Sermon for September 30th, 2012, "Room at the Table: Guess Who's Coming to Dinner?" Acts 11:1-18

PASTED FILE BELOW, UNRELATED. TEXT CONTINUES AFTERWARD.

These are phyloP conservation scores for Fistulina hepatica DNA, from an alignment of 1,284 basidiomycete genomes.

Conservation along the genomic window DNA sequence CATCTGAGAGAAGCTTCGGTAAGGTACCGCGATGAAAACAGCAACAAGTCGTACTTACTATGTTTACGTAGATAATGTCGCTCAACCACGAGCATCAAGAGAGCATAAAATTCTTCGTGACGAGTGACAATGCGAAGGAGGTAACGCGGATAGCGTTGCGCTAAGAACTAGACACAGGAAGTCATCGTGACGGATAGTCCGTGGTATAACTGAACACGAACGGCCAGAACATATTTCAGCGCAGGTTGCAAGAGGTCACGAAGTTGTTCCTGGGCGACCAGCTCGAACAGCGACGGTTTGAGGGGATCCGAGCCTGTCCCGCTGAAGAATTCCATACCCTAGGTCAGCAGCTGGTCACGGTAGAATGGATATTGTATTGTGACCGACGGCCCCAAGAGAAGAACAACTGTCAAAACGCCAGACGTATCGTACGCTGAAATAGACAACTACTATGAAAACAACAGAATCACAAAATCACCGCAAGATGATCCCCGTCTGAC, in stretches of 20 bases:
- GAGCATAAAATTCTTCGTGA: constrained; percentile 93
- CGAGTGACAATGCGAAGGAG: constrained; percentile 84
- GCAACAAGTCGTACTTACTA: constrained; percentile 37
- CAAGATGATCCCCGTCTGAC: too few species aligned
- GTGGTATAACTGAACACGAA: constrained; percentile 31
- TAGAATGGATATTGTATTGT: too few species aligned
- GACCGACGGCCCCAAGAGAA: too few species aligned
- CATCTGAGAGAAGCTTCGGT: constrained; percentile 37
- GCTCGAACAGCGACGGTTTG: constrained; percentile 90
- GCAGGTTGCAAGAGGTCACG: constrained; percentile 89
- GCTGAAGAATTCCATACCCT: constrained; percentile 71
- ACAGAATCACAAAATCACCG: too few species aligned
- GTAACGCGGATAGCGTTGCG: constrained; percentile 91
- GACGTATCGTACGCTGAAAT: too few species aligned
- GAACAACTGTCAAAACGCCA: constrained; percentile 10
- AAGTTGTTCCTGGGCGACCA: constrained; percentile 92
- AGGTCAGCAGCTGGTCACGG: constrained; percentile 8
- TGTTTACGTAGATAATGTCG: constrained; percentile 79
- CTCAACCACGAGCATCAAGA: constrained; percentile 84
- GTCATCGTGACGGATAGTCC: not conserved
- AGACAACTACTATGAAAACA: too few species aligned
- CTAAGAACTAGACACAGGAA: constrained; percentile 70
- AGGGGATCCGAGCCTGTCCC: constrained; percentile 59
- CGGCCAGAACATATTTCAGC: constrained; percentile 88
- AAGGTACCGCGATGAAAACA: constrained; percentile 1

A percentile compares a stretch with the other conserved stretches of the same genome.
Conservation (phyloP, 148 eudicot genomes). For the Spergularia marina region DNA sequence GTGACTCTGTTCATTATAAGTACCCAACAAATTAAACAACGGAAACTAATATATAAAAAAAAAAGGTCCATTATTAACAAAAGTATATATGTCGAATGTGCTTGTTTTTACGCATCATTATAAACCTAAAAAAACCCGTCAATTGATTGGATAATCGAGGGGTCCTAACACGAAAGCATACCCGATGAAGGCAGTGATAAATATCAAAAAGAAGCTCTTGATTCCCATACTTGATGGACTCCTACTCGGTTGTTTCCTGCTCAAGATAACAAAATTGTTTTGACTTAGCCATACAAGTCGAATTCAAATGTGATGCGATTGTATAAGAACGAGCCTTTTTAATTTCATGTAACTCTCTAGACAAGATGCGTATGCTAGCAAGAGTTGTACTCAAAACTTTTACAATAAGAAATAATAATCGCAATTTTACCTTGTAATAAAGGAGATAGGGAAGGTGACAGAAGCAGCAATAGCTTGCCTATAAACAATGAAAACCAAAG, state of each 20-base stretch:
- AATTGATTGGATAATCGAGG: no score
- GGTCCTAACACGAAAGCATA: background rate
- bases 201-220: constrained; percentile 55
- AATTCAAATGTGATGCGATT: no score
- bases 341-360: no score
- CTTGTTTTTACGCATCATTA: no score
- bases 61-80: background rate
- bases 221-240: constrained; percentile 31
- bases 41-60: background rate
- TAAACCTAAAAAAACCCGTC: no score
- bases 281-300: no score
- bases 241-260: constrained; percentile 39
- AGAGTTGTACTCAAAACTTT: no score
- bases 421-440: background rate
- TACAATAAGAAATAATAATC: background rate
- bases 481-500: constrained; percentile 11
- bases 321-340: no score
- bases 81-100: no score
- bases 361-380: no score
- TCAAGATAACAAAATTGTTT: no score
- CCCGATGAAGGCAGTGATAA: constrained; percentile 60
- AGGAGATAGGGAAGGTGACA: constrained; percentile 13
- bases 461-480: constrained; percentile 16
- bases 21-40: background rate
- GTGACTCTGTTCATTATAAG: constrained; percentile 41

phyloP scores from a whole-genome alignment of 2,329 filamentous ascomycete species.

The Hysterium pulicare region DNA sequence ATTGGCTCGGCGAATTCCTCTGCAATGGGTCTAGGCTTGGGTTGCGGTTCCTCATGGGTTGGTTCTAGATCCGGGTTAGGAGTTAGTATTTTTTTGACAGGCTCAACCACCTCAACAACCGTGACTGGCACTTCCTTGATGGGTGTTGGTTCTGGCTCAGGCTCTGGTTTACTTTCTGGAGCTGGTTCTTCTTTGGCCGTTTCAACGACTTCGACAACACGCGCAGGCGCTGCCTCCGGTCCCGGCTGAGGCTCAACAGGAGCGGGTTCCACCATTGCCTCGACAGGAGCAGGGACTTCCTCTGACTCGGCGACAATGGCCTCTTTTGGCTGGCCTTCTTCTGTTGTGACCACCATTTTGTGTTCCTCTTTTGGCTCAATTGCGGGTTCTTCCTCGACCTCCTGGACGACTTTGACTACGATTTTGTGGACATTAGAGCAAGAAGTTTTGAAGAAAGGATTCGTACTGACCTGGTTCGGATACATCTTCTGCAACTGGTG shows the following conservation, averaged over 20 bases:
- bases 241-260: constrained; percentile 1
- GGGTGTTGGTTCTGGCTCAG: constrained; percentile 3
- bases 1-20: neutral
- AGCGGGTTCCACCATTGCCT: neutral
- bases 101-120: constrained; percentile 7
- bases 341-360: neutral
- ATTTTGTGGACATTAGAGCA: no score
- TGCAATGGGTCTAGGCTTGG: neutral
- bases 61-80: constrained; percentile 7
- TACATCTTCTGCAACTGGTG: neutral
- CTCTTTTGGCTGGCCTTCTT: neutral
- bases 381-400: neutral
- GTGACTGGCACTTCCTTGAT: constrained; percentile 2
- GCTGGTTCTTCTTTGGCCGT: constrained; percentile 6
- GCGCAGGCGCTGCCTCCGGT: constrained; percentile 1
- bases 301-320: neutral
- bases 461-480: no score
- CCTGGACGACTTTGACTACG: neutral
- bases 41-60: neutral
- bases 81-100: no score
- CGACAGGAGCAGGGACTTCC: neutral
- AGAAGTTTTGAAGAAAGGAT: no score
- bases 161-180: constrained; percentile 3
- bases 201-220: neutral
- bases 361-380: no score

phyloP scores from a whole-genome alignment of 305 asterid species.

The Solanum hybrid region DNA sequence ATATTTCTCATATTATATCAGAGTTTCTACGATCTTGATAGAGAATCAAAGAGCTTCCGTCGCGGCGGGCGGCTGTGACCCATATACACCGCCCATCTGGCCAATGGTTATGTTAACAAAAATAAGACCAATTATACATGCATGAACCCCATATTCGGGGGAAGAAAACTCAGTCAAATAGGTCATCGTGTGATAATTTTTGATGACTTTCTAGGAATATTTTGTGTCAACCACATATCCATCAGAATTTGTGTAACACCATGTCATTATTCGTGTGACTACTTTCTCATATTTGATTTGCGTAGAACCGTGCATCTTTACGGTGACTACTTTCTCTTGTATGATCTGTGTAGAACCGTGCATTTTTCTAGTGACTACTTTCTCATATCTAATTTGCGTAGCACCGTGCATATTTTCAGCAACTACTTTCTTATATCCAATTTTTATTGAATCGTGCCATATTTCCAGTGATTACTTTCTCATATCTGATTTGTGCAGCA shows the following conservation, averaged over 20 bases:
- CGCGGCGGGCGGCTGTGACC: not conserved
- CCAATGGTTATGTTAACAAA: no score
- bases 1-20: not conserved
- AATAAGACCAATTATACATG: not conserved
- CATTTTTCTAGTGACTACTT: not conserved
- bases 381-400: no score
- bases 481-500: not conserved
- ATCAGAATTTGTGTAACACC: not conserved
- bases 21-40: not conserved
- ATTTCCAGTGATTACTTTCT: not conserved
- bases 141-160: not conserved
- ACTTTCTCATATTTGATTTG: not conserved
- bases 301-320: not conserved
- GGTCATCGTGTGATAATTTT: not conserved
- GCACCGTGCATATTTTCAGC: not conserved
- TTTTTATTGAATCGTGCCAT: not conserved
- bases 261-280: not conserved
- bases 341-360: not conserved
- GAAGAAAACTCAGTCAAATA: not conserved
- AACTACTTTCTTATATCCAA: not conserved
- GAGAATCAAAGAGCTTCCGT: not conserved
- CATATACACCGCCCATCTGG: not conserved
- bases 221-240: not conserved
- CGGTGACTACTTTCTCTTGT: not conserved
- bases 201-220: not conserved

Sermon 9/30/12 Acts 11:1-18 Room at the Table: Guess Who’s Coming to Dinner?             My older brother Jim is six years older than me, and when I was little, I idolized him, and wanted to be around him constantly. I wanted to dress like him, play with the toys he played with, and do what he did. But naturally, a 12 year old boy does not always want his 6 year old sister following him around everywhere, and sometimes there would be a bit of conflict between me and Jim. Sometimes, I might do something, like follow Jim around when I was instructed to leave him alone for a while, that would result in Jim taking the dreaded action: he would tell on me. “I’m telling!” Powerful words between siblings, aren’t they? Apparently, I started trying my own version of a preemptive strike, by running to my parents and saying, “Jim is gonna tell on me!” I guess I figured Jim would get in trouble if I could somehow tell on him first. But I couldn’t foresee the logical conclusion of my a